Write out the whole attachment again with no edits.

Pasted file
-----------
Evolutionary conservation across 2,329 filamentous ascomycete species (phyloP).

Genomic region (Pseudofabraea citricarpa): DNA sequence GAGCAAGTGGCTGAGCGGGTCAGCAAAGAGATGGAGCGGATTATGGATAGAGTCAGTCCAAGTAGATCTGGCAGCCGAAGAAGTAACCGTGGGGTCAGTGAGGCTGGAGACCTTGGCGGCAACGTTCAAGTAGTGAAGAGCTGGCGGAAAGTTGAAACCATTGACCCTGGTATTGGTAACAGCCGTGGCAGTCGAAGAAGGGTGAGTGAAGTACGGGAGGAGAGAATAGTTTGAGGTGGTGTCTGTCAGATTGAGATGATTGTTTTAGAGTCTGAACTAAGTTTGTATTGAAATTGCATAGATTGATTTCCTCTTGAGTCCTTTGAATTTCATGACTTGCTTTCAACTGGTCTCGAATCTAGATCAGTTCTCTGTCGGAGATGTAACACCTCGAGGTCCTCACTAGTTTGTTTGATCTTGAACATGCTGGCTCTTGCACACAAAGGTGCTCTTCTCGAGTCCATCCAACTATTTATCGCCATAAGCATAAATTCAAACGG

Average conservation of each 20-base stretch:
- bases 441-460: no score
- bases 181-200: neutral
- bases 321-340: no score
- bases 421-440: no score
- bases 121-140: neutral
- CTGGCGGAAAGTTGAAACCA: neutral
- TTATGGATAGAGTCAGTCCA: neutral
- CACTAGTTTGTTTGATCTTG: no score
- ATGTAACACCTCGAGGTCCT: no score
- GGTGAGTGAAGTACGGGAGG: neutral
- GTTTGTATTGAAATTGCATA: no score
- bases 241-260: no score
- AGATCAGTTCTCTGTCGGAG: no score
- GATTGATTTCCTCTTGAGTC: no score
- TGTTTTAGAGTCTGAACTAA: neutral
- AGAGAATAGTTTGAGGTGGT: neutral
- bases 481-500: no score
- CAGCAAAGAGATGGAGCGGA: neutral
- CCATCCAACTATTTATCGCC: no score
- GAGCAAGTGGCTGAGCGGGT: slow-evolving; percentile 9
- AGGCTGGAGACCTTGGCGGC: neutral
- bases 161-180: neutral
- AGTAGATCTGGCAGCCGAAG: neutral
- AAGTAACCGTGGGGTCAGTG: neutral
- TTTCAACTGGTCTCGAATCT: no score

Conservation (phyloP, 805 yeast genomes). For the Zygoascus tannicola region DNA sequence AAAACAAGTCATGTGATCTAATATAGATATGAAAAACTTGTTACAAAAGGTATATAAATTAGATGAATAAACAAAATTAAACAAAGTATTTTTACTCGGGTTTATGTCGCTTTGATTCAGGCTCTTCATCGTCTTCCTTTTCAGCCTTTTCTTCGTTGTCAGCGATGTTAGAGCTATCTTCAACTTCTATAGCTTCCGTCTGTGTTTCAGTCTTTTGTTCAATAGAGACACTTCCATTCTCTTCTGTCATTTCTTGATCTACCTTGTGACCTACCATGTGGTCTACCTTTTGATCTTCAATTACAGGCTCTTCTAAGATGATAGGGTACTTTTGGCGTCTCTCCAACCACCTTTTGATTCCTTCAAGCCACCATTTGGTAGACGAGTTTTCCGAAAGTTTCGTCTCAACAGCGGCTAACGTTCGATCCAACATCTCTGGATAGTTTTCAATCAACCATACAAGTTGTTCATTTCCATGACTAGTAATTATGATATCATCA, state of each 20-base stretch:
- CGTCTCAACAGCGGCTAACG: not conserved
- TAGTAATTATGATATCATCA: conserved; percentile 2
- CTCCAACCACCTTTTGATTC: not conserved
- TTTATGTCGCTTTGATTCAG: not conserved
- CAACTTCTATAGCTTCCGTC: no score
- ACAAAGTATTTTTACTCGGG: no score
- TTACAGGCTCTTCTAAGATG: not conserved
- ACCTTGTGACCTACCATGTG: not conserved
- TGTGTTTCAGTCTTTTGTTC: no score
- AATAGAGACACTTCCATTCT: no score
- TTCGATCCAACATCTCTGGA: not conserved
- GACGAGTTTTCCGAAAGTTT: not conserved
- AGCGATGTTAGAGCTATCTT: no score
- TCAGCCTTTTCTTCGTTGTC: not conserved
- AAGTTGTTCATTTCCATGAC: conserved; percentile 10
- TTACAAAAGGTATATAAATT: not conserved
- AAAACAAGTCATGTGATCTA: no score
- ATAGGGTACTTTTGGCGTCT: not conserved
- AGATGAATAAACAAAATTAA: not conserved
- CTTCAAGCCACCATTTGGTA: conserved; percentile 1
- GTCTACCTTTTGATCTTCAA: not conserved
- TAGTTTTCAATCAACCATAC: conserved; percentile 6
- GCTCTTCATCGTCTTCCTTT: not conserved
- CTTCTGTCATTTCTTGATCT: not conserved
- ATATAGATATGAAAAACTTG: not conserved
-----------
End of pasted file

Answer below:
Evolutionary conservation across 2,329 filamentous ascomycete species (phyloP).

Genomic region (Pseudofabraea citricarpa): DNA sequence GAGCAAGTGGCTGAGCGGGTCAGCAAAGAGATGGAGCGGATTATGGATAGAGTCAGTCCAAGTAGATCTGGCAGCCGAAGAAGTAACCGTGGGGTCAGTGAGGCTGGAGACCTTGGCGGCAACGTTCAAGTAGTGAAGAGCTGGCGGAAAGTTGAAACCATTGACCCTGGTATTGGTAACAGCCGTGGCAGTCGAAGAAGGGTGAGTGAAGTACGGGAGGAGAGAATAGTTTGAGGTGGTGTCTGTCAGATTGAGATGATTGTTTTAGAGTCTGAACTAAGTTTGTATTGAAATTGCATAGATTGATTTCCTCTTGAGTCCTTTGAATTTCATGACTTGCTTTCAACTGGTCTCGAATCTAGATCAGTTCTCTGTCGGAGATGTAACACCTCGAGGTCCTCACTAGTTTGTTTGATCTTGAACATGCTGGCTCTTGCACACAAAGGTGCTCTTCTCGAGTCCATCCAACTATTTATCGCCATAAGCATAAATTCAAACGG

Average conservation of each 20-base stretch:
- bases 441-460: no score
- bases 181-200: neutral
- bases 321-340: no score
- bases 421-440: no score
- bases 121-140: neutral
- CTGGCGGAAAGTTGAAACCA: neutral
- TTATGGATAGAGTCAGTCCA: neutral
- CACTAGTTTGTTTGATCTTG: no score
- ATGTAACACCTCGAGGTCCT: no score
- GGTGAGTGAAGTACGGGAGG: neutral
- GTTTGTATTGAAATTGCATA: no score
- bases 241-260: no score
- AGATCAGTTCTCTGTCGGAG: no score
- GATTGATTTCCTCTTGAGTC: no score
- TGTTTTAGAGTCTGAACTAA: neutral
- AGAGAATAGTTTGAGGTGGT: neutral
- bases 481-500: no score
- CAGCAAAGAGATGGAGCGGA: neutral
- CCATCCAACTATTTATCGCC: no score
- GAGCAAGTGGCTGAGCGGGT: slow-evolving; percentile 9
- AGGCTGGAGACCTTGGCGGC: neutral
- bases 161-180: neutral
- AGTAGATCTGGCAGCCGAAG: neutral
- AAGTAACCGTGGGGTCAGTG: neutral
- TTTCAACTGGTCTCGAATCT: no score

Conservation (phyloP, 805 yeast genomes). For the Zygoascus tannicola region DNA sequence AAAACAAGTCATGTGATCTAATATAGATATGAAAAACTTGTTACAAAAGGTATATAAATTAGATGAATAAACAAAATTAAACAAAGTATTTTTACTCGGGTTTATGTCGCTTTGATTCAGGCTCTTCATCGTCTTCCTTTTCAGCCTTTTCTTCGTTGTCAGCGATGTTAGAGCTATCTTCAACTTCTATAGCTTCCGTCTGTGTTTCAGTCTTTTGTTCAATAGAGACACTTCCATTCTCTTCTGTCATTTCTTGATCTACCTTGTGACCTACCATGTGGTCTACCTTTTGATCTTCAATTACAGGCTCTTCTAAGATGATAGGGTACTTTTGGCGTCTCTCCAACCACCTTTTGATTCCTTCAAGCCACCATTTGGTAGACGAGTTTTCCGAAAGTTTCGTCTCAACAGCGGCTAACGTTCGATCCAACATCTCTGGATAGTTTTCAATCAACCATACAAGTTGTTCATTTCCATGACTAGTAATTATGATATCATCA, state of each 20-base stretch:
- CGTCTCAACAGCGGCTAACG: not conserved
- TAGTAATTATGATATCATCA: conserved; percentile 2
- CTCCAACCACCTTTTGATTC: not conserved
- TTTATGTCGCTTTGATTCAG: not conserved
- CAACTTCTATAGCTTCCGTC: no score
- ACAAAGTATTTTTACTCGGG: no score
- TTACAGGCTCTTCTAAGATG: not conserved
- ACCTTGTGACCTACCATGTG: not conserved
- TGTGTTTCAGTCTTTTGTTC: no score
- AATAGAGACACTTCCATTCT: no score
- TTCGATCCAACATCTCTGGA: not conserved
- GACGAGTTTTCCGAAAGTTT: not conserved
- AGCGATGTTAGAGCTATCTT: no score
- TCAGCCTTTTCTTCGTTGTC: not conserved
- AAGTTGTTCATTTCCATGAC: conserved; percentile 10
- TTACAAAAGGTATATAAATT: not conserved
- AAAACAAGTCATGTGATCTA: no score
- ATAGGGTACTTTTGGCGTCT: not conserved
- AGATGAATAAACAAAATTAA: not conserved
- CTTCAAGCCACCATTTGGTA: conserved; percentile 1
- GTCTACCTTTTGATCTTCAA: not conserved
- TAGTTTTCAATCAACCATAC: conserved; percentile 6
- GCTCTTCATCGTCTTCCTTT: not conserved
- CTTCTGTCATTTCTTGATCT: not conserved
- ATATAGATATGAAAAACTTG: not conserved